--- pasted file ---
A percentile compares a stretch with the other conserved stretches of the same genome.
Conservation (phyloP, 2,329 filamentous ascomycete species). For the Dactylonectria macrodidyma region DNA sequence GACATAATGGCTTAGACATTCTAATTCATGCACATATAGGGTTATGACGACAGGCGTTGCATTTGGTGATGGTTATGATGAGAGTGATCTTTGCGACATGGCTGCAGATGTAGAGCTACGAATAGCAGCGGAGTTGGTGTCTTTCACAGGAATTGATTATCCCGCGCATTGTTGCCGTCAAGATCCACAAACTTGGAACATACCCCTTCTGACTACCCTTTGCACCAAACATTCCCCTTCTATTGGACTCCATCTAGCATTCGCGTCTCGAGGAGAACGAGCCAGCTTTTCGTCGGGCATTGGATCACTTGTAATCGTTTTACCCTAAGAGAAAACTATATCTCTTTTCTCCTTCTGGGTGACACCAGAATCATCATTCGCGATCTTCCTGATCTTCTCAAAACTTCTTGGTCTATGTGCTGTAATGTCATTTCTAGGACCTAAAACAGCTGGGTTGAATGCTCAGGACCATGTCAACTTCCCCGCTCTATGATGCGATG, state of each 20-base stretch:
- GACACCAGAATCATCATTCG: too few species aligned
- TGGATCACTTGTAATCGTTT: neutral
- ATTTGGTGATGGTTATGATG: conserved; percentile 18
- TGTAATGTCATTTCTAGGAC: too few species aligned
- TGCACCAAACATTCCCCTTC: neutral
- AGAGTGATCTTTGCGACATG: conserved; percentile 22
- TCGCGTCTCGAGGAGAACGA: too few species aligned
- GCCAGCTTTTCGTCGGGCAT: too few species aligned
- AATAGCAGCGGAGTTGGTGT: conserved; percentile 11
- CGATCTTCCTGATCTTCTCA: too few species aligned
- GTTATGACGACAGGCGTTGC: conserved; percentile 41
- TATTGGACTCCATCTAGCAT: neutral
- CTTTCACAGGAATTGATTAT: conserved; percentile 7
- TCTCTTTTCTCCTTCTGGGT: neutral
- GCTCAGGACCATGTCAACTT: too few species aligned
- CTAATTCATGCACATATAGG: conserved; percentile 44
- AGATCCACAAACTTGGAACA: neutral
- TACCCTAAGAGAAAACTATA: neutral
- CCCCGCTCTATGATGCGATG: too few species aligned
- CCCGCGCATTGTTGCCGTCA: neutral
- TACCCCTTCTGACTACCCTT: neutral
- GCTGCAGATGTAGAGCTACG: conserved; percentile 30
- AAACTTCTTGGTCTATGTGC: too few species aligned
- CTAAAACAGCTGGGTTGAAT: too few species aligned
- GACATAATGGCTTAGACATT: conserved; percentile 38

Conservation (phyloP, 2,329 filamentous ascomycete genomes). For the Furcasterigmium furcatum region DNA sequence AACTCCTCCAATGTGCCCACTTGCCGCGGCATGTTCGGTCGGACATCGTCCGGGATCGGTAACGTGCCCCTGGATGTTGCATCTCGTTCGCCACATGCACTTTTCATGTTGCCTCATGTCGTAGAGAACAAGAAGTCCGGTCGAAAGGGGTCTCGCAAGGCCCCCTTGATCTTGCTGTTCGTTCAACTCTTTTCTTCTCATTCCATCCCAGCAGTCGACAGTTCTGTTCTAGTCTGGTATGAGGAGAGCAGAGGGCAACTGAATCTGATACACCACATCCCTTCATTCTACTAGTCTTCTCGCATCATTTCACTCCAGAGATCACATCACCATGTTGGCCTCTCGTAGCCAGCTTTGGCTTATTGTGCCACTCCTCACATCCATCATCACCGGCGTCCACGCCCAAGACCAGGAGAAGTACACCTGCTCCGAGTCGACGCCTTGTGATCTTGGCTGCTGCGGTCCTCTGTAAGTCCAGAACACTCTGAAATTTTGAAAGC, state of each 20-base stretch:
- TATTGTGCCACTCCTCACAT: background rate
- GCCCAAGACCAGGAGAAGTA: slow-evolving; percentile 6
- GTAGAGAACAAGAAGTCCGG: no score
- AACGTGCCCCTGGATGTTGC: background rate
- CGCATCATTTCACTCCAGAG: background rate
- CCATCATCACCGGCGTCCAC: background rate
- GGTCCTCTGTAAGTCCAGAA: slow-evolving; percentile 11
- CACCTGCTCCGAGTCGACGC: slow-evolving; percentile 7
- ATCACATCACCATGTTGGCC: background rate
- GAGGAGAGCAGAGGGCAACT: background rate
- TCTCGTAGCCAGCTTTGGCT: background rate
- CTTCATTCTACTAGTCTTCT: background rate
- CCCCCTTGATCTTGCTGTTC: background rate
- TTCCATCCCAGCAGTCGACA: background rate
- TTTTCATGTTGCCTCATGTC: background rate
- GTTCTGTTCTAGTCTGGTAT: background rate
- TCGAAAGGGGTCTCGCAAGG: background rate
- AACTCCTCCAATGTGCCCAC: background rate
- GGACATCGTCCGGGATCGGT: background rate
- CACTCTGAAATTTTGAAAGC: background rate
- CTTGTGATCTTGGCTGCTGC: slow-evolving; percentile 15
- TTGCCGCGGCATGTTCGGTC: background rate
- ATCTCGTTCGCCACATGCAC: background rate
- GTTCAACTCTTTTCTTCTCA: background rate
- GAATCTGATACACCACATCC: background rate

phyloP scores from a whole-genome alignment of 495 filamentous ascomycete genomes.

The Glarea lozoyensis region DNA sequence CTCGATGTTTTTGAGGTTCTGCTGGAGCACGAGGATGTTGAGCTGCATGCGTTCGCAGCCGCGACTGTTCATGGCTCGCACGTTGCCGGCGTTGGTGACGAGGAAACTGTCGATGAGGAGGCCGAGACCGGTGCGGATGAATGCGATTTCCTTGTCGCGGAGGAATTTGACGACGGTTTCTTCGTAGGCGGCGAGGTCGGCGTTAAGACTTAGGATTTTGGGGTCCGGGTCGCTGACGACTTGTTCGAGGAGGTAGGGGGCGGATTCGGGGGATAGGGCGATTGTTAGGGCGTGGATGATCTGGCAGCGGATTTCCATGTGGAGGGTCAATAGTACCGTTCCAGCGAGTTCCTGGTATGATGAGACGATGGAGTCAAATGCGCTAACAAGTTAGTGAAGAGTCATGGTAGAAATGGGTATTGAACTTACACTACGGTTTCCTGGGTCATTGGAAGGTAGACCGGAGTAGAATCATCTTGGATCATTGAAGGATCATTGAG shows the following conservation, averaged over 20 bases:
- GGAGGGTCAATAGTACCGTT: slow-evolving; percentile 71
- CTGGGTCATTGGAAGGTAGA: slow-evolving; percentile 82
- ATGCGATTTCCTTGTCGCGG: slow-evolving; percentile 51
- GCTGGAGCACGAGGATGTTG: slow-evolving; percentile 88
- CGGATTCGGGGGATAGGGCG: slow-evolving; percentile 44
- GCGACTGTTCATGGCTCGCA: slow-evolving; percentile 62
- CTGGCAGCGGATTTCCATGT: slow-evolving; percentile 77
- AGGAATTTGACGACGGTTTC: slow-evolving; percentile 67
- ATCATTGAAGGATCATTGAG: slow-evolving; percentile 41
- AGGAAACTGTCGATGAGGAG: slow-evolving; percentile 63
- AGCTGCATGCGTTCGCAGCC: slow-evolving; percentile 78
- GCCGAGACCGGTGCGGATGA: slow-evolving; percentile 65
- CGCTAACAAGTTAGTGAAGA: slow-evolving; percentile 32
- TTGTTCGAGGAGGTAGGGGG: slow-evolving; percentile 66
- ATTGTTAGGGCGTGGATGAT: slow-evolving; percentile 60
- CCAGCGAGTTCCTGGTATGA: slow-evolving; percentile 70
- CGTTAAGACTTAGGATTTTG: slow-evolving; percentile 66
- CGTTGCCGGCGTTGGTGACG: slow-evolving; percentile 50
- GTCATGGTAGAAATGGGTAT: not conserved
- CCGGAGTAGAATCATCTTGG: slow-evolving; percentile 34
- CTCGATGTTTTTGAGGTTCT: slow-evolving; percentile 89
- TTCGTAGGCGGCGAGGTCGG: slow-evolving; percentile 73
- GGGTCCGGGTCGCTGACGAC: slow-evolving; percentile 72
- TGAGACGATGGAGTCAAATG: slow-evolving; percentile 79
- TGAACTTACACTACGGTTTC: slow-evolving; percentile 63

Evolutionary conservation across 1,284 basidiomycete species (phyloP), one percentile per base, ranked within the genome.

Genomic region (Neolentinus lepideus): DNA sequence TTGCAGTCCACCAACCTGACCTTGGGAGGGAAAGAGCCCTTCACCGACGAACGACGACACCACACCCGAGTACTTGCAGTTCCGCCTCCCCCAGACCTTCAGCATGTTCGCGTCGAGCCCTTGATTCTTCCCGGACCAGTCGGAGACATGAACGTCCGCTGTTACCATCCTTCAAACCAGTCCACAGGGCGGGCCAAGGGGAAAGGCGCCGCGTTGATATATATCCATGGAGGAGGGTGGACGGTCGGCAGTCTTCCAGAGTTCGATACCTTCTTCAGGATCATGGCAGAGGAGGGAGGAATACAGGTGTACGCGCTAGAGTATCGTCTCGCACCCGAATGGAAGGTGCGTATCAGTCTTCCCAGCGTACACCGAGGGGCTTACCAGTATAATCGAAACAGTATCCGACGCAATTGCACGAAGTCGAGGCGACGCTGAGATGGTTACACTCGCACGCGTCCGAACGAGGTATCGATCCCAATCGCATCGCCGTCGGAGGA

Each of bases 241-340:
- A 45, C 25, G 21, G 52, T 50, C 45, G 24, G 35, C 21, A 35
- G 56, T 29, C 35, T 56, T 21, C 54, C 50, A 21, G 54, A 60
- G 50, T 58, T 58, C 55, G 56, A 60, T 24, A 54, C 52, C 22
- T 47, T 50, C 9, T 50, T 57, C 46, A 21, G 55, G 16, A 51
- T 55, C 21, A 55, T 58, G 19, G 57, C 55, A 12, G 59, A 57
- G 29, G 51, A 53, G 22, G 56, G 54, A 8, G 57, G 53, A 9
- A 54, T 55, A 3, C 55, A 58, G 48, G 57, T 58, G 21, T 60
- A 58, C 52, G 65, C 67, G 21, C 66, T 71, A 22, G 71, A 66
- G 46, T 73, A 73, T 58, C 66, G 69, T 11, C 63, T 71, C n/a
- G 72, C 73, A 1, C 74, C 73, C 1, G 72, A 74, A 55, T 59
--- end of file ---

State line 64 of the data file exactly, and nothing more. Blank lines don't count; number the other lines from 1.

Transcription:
- ATCATTGAAGGATCATTGAG: slow-evolving; percentile 41